With that in mind, the Glass-Steagall legislation itself had very little to do with the 2008 financial recession. However, many of the institutions that had failed were not actually affected by the legislation period. Also, most of the institutions that did fail either received government incentives to provide risky loans (especially in providing housing loans to people who could not afford them), were still heavily regulated, and received guidelines or incentives from the central government for those risky loans.

    In addition, there is also evidence that Glass-Steagall did not reduce the banking failures during the depression which it was allegedly supposed to address. For an example, Canada did not pass a Glass-Steagall law during the recession despite facing similar issues to the US. Overall, Canada saw its GDP fall by 40 percent between 1929 and 1939, but not a single bank failed during the depression years and its banking system remained mostly intact.

    Another important point to keep in mind is that Glass-Steagall barely impacted the failing banks. Most of the banks that were failing were smaller in nature and had trouble diversifying due to government regulation. The banks that Glass-Steagall would have impacted were not the ones going under. In the end, Glass-Steagall would barely have the impact its proponents claim it would.

    Beyond that, the most replacing Glass-Steagall could do is stifle the banking industry. Some economists have speculated that the repeal softened the blow because it allowed more diversification of the market. Since less diversified firms made up for a larger number of failures during the 2008 financial crisis and the Federal Reserve Bank of San Francisco credited diversification with being the reason Canada did not face bank failures during the depression, this does provide evidence that may have been a possibility.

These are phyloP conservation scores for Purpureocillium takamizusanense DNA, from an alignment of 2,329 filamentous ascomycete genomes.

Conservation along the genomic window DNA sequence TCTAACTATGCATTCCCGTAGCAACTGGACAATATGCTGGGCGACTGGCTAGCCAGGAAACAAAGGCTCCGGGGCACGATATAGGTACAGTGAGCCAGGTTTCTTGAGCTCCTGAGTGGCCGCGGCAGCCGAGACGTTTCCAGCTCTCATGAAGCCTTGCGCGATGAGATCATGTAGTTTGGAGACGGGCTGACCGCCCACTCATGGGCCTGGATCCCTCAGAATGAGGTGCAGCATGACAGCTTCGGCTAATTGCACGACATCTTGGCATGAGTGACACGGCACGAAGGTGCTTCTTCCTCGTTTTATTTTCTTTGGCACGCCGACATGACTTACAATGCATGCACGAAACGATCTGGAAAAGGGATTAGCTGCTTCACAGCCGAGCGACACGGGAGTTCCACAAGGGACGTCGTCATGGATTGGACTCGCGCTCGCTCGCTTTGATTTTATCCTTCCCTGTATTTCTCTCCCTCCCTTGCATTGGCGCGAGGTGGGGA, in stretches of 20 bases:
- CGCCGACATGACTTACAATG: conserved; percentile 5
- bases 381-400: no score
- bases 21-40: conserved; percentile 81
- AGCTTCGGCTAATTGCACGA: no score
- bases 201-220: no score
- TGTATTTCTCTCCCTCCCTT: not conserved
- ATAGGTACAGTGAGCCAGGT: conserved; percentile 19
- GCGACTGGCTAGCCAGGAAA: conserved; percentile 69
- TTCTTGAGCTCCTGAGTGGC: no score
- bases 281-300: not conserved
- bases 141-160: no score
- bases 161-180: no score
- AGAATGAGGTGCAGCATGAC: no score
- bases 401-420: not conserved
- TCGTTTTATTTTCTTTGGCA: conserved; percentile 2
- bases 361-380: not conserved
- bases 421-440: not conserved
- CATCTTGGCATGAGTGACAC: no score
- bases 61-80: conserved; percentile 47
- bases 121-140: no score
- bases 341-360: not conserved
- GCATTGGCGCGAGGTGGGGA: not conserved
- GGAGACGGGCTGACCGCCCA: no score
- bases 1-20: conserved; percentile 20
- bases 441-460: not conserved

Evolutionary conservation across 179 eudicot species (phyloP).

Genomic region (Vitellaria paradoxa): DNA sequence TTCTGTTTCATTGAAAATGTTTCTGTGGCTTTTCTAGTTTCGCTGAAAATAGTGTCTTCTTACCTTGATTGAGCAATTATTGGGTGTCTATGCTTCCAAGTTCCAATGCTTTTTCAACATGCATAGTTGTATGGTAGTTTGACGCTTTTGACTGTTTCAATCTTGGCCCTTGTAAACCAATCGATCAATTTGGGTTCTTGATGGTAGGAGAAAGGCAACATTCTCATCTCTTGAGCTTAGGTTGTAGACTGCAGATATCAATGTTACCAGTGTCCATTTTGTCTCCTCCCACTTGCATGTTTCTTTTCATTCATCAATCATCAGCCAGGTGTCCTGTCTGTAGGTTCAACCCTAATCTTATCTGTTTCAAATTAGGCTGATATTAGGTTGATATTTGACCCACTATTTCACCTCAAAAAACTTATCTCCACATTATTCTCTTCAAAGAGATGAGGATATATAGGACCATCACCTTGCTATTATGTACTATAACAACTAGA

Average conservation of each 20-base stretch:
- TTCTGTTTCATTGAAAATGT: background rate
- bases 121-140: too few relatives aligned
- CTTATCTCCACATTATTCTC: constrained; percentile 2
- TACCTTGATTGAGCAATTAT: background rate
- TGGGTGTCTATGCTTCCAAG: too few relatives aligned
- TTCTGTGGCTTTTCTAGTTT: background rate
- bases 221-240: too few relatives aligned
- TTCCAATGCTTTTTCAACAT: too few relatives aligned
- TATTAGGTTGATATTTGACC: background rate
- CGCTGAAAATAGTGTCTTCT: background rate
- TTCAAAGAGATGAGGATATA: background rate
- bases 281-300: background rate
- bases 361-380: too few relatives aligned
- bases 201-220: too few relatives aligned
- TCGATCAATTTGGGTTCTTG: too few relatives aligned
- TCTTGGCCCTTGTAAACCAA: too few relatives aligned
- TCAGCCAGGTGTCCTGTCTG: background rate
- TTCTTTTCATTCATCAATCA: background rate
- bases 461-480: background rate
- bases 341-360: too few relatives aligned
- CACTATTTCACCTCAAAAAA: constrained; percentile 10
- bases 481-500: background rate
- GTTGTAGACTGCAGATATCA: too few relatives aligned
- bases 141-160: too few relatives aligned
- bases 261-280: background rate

At the same time, the increased diversification has allowed more opportunities. Economists Jeffrey Rogers Hummel and Warren Gibson noted that banks like Wells Fargo and discount broker Charles Schwab opened up more services and opportunities for their customers at lower prices while former Rep. Judy Biggert (R-Illi.) noted that it would limit liquidity and make it harder to buy and sale assets. Overall, the unproven benefits of the legislation seem to not be worth the potential cost.

    This may seem surprising, but the US was the only country in the industrialized world to separate investment and commercial banking. The desire remains to prevent the creation of banks that are “too big to fail” but it seems to have largely failed to address that and has prevented useful diversification. Bringing it back will not prevent another crisis nor prevent banks from going under.


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    Let’s do a little thought experiment.

    Earlier this summer, President Trump voiced his support for the 2015 bill to repeal Obamacare. Remember, that’s the bill that all current Republican senators who were there voted for on December 3, 2015 (with the notable exception of reliable liberal and fraud Republican Susan Collins) under Obama’s guaranteed veto. This came up for a vote on the Senate last month.